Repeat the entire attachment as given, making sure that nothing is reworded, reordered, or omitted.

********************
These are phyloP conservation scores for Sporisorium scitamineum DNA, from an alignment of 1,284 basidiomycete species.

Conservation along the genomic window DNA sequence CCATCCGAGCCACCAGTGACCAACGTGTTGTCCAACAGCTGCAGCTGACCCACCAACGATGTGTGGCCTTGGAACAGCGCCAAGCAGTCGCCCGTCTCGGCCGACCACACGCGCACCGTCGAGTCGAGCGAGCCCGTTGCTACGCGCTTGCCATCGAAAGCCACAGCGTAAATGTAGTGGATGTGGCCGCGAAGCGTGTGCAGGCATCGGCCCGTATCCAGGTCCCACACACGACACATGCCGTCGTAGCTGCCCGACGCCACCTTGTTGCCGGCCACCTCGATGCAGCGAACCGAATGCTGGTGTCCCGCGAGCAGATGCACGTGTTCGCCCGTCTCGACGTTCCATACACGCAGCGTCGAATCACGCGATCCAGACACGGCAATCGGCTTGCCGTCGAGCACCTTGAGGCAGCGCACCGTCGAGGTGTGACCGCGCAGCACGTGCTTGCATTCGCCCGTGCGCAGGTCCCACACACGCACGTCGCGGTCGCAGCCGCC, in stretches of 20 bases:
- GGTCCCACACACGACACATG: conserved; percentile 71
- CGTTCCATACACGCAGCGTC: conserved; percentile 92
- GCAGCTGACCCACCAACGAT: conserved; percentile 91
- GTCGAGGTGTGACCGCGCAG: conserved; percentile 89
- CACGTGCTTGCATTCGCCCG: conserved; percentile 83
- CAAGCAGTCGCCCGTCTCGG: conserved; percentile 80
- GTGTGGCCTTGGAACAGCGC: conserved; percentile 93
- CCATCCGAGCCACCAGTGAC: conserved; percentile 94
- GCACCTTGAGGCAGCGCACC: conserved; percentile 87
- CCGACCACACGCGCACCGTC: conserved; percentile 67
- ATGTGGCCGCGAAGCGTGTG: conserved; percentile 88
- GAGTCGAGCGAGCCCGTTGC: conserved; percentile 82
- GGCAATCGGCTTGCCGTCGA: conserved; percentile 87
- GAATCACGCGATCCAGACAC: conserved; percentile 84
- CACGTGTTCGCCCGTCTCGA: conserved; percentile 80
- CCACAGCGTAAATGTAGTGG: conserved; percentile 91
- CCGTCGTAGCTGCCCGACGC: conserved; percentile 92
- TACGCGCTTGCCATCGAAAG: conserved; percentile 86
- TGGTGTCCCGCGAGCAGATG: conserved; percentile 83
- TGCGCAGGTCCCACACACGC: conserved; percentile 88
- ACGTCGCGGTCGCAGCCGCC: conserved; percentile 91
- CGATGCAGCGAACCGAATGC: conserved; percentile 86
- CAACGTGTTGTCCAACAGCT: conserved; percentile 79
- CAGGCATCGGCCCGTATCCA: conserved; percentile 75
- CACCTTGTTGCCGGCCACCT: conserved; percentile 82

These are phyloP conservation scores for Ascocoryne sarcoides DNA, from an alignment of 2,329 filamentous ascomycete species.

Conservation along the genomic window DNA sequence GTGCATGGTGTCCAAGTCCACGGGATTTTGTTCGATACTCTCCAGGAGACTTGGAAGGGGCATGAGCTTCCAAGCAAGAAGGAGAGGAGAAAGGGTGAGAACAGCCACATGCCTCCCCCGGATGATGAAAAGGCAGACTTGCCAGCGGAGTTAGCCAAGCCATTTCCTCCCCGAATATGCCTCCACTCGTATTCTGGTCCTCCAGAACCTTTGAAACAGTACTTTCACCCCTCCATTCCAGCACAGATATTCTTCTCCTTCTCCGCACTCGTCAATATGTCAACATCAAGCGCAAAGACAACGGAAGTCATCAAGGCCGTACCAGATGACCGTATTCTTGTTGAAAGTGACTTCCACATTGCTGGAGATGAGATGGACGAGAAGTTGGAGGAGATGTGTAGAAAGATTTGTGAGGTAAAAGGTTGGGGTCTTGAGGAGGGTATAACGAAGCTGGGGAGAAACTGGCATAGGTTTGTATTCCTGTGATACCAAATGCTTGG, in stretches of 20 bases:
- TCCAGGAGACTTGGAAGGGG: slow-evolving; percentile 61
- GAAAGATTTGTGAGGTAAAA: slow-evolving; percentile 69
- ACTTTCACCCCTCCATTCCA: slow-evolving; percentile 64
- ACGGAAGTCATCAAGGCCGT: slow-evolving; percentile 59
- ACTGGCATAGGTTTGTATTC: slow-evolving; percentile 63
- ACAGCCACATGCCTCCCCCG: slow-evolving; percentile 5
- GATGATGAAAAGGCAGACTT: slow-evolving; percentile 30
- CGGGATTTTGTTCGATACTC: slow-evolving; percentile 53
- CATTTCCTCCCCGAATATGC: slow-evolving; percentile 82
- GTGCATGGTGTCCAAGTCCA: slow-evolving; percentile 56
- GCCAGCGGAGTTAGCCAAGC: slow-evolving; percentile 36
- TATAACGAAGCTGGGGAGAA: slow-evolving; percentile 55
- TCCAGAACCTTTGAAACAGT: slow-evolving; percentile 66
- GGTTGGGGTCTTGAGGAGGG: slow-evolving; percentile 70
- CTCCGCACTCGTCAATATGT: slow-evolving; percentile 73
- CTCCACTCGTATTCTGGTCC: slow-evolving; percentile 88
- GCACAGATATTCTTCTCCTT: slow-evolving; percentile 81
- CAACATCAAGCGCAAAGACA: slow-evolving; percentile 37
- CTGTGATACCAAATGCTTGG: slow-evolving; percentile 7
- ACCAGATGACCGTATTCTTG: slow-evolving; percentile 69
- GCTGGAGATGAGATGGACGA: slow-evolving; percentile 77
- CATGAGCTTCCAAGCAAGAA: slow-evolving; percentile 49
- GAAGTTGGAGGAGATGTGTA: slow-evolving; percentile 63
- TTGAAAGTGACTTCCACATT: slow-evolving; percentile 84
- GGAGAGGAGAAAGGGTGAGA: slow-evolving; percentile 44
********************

These are phyloP conservation scores for Sporisorium scitamineum DNA, from an alignment of 1,284 basidiomycete species.

Conservation along the genomic window DNA sequence CCATCCGAGCCACCAGTGACCAACGTGTTGTCCAACAGCTGCAGCTGACCCACCAACGATGTGTGGCCTTGGAACAGCGCCAAGCAGTCGCCCGTCTCGGCCGACCACACGCGCACCGTCGAGTCGAGCGAGCCCGTTGCTACGCGCTTGCCATCGAAAGCCACAGCGTAAATGTAGTGGATGTGGCCGCGAAGCGTGTGCAGGCATCGGCCCGTATCCAGGTCCCACACACGACACATGCCGTCGTAGCTGCCCGACGCCACCTTGTTGCCGGCCACCTCGATGCAGCGAACCGAATGCTGGTGTCCCGCGAGCAGATGCACGTGTTCGCCCGTCTCGACGTTCCATACACGCAGCGTCGAATCACGCGATCCAGACACGGCAATCGGCTTGCCGTCGAGCACCTTGAGGCAGCGCACCGTCGAGGTGTGACCGCGCAGCACGTGCTTGCATTCGCCCGTGCGCAGGTCCCACACACGCACGTCGCGGTCGCAGCCGCC, in stretches of 20 bases:
- GGTCCCACACACGACACATG: conserved; percentile 71
- CGTTCCATACACGCAGCGTC: conserved; percentile 92
- GCAGCTGACCCACCAACGAT: conserved; percentile 91
- GTCGAGGTGTGACCGCGCAG: conserved; percentile 89
- CACGTGCTTGCATTCGCCCG: conserved; percentile 83
- CAAGCAGTCGCCCGTCTCGG: conserved; percentile 80
- GTGTGGCCTTGGAACAGCGC: conserved; percentile 93
- CCATCCGAGCCACCAGTGAC: conserved; percentile 94
- GCACCTTGAGGCAGCGCACC: conserved; percentile 87
- CCGACCACACGCGCACCGTC: conserved; percentile 67
- ATGTGGCCGCGAAGCGTGTG: conserved; percentile 88
- GAGTCGAGCGAGCCCGTTGC: conserved; percentile 82
- GGCAATCGGCTTGCCGTCGA: conserved; percentile 87
- GAATCACGCGATCCAGACAC: conserved; percentile 84
- CACGTGTTCGCCCGTCTCGA: conserved; percentile 80
- CCACAGCGTAAATGTAGTGG: conserved; percentile 91
- CCGTCGTAGCTGCCCGACGC: conserved; percentile 92
- TACGCGCTTGCCATCGAAAG: conserved; percentile 86
- TGGTGTCCCGCGAGCAGATG: conserved; percentile 83
- TGCGCAGGTCCCACACACGC: conserved; percentile 88
- ACGTCGCGGTCGCAGCCGCC: conserved; percentile 91
- CGATGCAGCGAACCGAATGC: conserved; percentile 86
- CAACGTGTTGTCCAACAGCT: conserved; percentile 79
- CAGGCATCGGCCCGTATCCA: conserved; percentile 75
- CACCTTGTTGCCGGCCACCT: conserved; percentile 82

These are phyloP conservation scores for Ascocoryne sarcoides DNA, from an alignment of 2,329 filamentous ascomycete species.

Conservation along the genomic window DNA sequence GTGCATGGTGTCCAAGTCCACGGGATTTTGTTCGATACTCTCCAGGAGACTTGGAAGGGGCATGAGCTTCCAAGCAAGAAGGAGAGGAGAAAGGGTGAGAACAGCCACATGCCTCCCCCGGATGATGAAAAGGCAGACTTGCCAGCGGAGTTAGCCAAGCCATTTCCTCCCCGAATATGCCTCCACTCGTATTCTGGTCCTCCAGAACCTTTGAAACAGTACTTTCACCCCTCCATTCCAGCACAGATATTCTTCTCCTTCTCCGCACTCGTCAATATGTCAACATCAAGCGCAAAGACAACGGAAGTCATCAAGGCCGTACCAGATGACCGTATTCTTGTTGAAAGTGACTTCCACATTGCTGGAGATGAGATGGACGAGAAGTTGGAGGAGATGTGTAGAAAGATTTGTGAGGTAAAAGGTTGGGGTCTTGAGGAGGGTATAACGAAGCTGGGGAGAAACTGGCATAGGTTTGTATTCCTGTGATACCAAATGCTTGG, in stretches of 20 bases:
- TCCAGGAGACTTGGAAGGGG: slow-evolving; percentile 61
- GAAAGATTTGTGAGGTAAAA: slow-evolving; percentile 69
- ACTTTCACCCCTCCATTCCA: slow-evolving; percentile 64
- ACGGAAGTCATCAAGGCCGT: slow-evolving; percentile 59
- ACTGGCATAGGTTTGTATTC: slow-evolving; percentile 63
- ACAGCCACATGCCTCCCCCG: slow-evolving; percentile 5
- GATGATGAAAAGGCAGACTT: slow-evolving; percentile 30
- CGGGATTTTGTTCGATACTC: slow-evolving; percentile 53
- CATTTCCTCCCCGAATATGC: slow-evolving; percentile 82
- GTGCATGGTGTCCAAGTCCA: slow-evolving; percentile 56
- GCCAGCGGAGTTAGCCAAGC: slow-evolving; percentile 36
- TATAACGAAGCTGGGGAGAA: slow-evolving; percentile 55
- TCCAGAACCTTTGAAACAGT: slow-evolving; percentile 66
- GGTTGGGGTCTTGAGGAGGG: slow-evolving; percentile 70
- CTCCGCACTCGTCAATATGT: slow-evolving; percentile 73
- CTCCACTCGTATTCTGGTCC: slow-evolving; percentile 88
- GCACAGATATTCTTCTCCTT: slow-evolving; percentile 81
- CAACATCAAGCGCAAAGACA: slow-evolving; percentile 37
- CTGTGATACCAAATGCTTGG: slow-evolving; percentile 7
- ACCAGATGACCGTATTCTTG: slow-evolving; percentile 69
- GCTGGAGATGAGATGGACGA: slow-evolving; percentile 77
- CATGAGCTTCCAAGCAAGAA: slow-evolving; percentile 49
- GAAGTTGGAGGAGATGTGTA: slow-evolving; percentile 63
- TTGAAAGTGACTTCCACATT: slow-evolving; percentile 84
- GGAGAGGAGAAAGGGTGAGA: slow-evolving; percentile 44